As in other discussions, I am reluctant to start citing Scriptural proofs one way or the other.

Richard

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Yes. Good question. If one of the principle effects of the bad habits of sin is that they rob us of our free will (as I often claim), then how is salvation/redemption even possible? And how can our choice play a role in this as I certainly think God requires of us? It suggests that an intervention by God is required to liberate our free will at least enough for us to make such a choice.

I agree with you. Personality is malleable in the way Mitchell describes. We can influence our habits and thereby influence our traits. But the determinists I’ve wasted time talking with online insist that unless I am free to choose what it is I would like to like I am still determined. To me that just seems absurd. I can only choose what I would like to like if I am free to choose what me to be. But on what could I possibly base such a decision? Perfect freedom is incompatible with actually being someone in particular. Not really imaginable, and not a good bargain even if it were.

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@MarkD

You may find this equally vexing!: after watching one of the 4 horsemen of atheists describe Freewill vs. Real Freewill, i concluded that Real Freewill must exist… but only because God supernaturally enables it to exist!

That’s a pretty good trick to convince yourself of something almost self evident on the basis of something entirely indemonstrable in any interpersonal way. But I’m not sure what you may have heard that sent you in that direction. I have no interest in hearing self satisfied blowhards expound on what they believe to be true, whether that be in favor of or against the existence of something more than what one can muster with his own wits. I’ll take the something more but leave it in the box reserved for mysteries until more is known. Personally, I don’t expect sufficiently more will ever be known that will allow for a final sorting. Nonetheless I am glad to believe in a certain mysterious something more. I feel lucky.

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My standard refrain:

You have to believe in free will, you have no choice. I.B. Singer :stuck_out_tongue_closed_eyes:

Forgive me but I cannot see how you arrive at this conclusion. Individuality would seem to me to be part of freedom not a barrier to it? If there is a right or wrong answer then the choice is not free, but if it is just a matter of personal preference then it most certainly is.

Richard

I just think what we most want says a lot about who we are. Some care most about relationships, for others it is the acquisition of knowledge, conquest, creativity or something else. On what basis could we choose for ourselves what we most care about? Surely it would have to be on the basis of something else we care about. To be free to choose what we most want/value we would have to be someone devoid of values and wants, in other words, free of the defining characteristics that make us who we are. So complete freedom would require that we be entirely unanchored by anything, and that can only happen if we start without any commitments. As persons I think that is not possible.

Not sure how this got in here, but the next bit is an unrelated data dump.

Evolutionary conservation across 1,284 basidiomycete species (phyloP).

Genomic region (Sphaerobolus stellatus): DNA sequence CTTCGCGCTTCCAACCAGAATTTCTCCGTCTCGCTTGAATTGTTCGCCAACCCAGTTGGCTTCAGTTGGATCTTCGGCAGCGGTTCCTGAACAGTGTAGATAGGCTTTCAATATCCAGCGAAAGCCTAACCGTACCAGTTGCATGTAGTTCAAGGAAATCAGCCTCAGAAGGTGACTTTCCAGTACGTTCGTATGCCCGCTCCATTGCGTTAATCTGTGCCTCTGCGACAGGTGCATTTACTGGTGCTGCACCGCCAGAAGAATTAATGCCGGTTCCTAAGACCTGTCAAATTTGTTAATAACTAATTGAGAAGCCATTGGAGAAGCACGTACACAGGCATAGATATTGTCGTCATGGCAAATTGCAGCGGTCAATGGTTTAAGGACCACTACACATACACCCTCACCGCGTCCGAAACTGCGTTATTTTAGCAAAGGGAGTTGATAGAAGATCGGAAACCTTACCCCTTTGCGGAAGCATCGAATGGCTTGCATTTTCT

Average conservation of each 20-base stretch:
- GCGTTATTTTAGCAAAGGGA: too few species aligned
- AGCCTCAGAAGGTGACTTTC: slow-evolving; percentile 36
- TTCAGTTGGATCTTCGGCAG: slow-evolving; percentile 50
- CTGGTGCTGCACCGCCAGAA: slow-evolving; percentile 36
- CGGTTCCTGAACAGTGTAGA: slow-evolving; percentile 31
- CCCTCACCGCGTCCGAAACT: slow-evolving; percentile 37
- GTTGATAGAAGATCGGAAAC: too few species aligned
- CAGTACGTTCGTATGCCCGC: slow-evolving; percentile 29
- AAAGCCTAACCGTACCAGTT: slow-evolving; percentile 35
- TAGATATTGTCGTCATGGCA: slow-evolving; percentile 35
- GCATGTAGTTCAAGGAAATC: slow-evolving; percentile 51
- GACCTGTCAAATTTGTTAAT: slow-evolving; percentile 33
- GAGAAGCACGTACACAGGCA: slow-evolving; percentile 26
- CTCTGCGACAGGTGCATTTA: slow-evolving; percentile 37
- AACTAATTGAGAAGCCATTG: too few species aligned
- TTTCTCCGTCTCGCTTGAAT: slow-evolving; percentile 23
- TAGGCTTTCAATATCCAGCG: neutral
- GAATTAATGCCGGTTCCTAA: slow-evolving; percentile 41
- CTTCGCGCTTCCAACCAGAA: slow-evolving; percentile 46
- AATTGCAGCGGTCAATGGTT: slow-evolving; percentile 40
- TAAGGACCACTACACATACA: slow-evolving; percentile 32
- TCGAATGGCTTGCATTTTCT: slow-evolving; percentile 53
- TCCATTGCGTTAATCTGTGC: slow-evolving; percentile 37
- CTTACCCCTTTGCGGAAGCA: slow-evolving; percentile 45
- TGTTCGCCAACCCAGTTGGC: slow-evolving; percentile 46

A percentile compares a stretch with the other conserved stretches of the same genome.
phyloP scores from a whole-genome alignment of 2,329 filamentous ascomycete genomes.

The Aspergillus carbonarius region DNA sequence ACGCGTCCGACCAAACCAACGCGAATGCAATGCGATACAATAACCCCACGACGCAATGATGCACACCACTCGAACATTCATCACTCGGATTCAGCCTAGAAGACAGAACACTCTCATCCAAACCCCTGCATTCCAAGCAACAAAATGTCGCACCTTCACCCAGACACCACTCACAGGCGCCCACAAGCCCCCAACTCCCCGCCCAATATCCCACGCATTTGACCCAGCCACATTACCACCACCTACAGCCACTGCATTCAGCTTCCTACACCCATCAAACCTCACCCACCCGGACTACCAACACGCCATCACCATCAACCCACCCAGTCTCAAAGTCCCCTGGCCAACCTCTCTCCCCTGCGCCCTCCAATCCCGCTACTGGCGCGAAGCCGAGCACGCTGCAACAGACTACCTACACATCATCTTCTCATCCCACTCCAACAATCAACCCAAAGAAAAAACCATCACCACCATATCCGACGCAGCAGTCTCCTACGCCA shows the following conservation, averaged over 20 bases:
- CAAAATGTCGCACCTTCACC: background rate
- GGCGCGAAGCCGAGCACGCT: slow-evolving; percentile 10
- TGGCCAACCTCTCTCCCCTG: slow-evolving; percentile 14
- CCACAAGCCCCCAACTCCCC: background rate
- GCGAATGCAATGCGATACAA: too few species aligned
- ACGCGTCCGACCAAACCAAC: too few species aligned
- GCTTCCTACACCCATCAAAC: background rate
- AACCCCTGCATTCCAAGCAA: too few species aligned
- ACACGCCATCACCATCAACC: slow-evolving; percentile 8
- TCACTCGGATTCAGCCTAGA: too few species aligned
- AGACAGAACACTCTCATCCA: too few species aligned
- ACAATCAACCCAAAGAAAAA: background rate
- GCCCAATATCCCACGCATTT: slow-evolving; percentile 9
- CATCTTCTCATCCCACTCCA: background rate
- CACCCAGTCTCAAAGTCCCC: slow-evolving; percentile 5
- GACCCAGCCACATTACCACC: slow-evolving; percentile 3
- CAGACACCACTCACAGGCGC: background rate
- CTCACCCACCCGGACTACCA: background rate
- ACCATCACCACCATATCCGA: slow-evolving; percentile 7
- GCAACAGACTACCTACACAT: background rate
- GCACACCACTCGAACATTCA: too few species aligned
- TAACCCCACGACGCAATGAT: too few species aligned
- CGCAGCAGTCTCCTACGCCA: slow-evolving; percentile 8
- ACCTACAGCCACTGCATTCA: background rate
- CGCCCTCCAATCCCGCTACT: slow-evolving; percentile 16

I feel like I’m just repeating myself now. Sorry but I can’t think what else to say. Can you be more specific about what you object to here?

Just that personality or genetic make up would seem to me to be outside free will in fact prerequisite to it. Free wiĺl implies an individual answer based upon personalised choice rather than restricted by it.

Richard

I agree with you entirely.

In addressing those who insist free will requires more than what you say, I am not disagreeing with you. Quite the opposite. I find most justifications for determinism incoherent.

But they do have the advantage of letting the proponents excuse themselves from any personal responsibility, making them more ‘free’ (like a goldfish is more free on the floor without the restraints of its glass bowl :slightly_smiling_face:).

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How? If it is my free decision, who else can be responsible for it?

Richard

I was replying to @MarkD’s

If you are a determinist, you do not have free will, your thoughts and actions are determined by something else, and it is to blame for your, let’s say, selfish immorality (is there any other kind?).

It seems we agree.

Richard

I find it amusing, hypocritical, and bizarre how theists can spout this nonsense about atheists believing in determinism so they are free of responsibility for their actions when they essentially believe exactly the same thing with divine predestination but somehow the same conclusion doesn’t apply to them.

As an incompatibilist, I find both determinism and absolute predestination not only incompatible with our experience of existence but theoretically incompatible with life and consciousness as well.

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Huxley, Aldous. Ends and Means. New York: Greenwood, 1937.

You obviously have not understood what I have said about what I believe about ‘predestination’.

“Let your conversation be always full of grace, seasoned with salt, so that you may know how to answer everyone.” -Colossians 4:6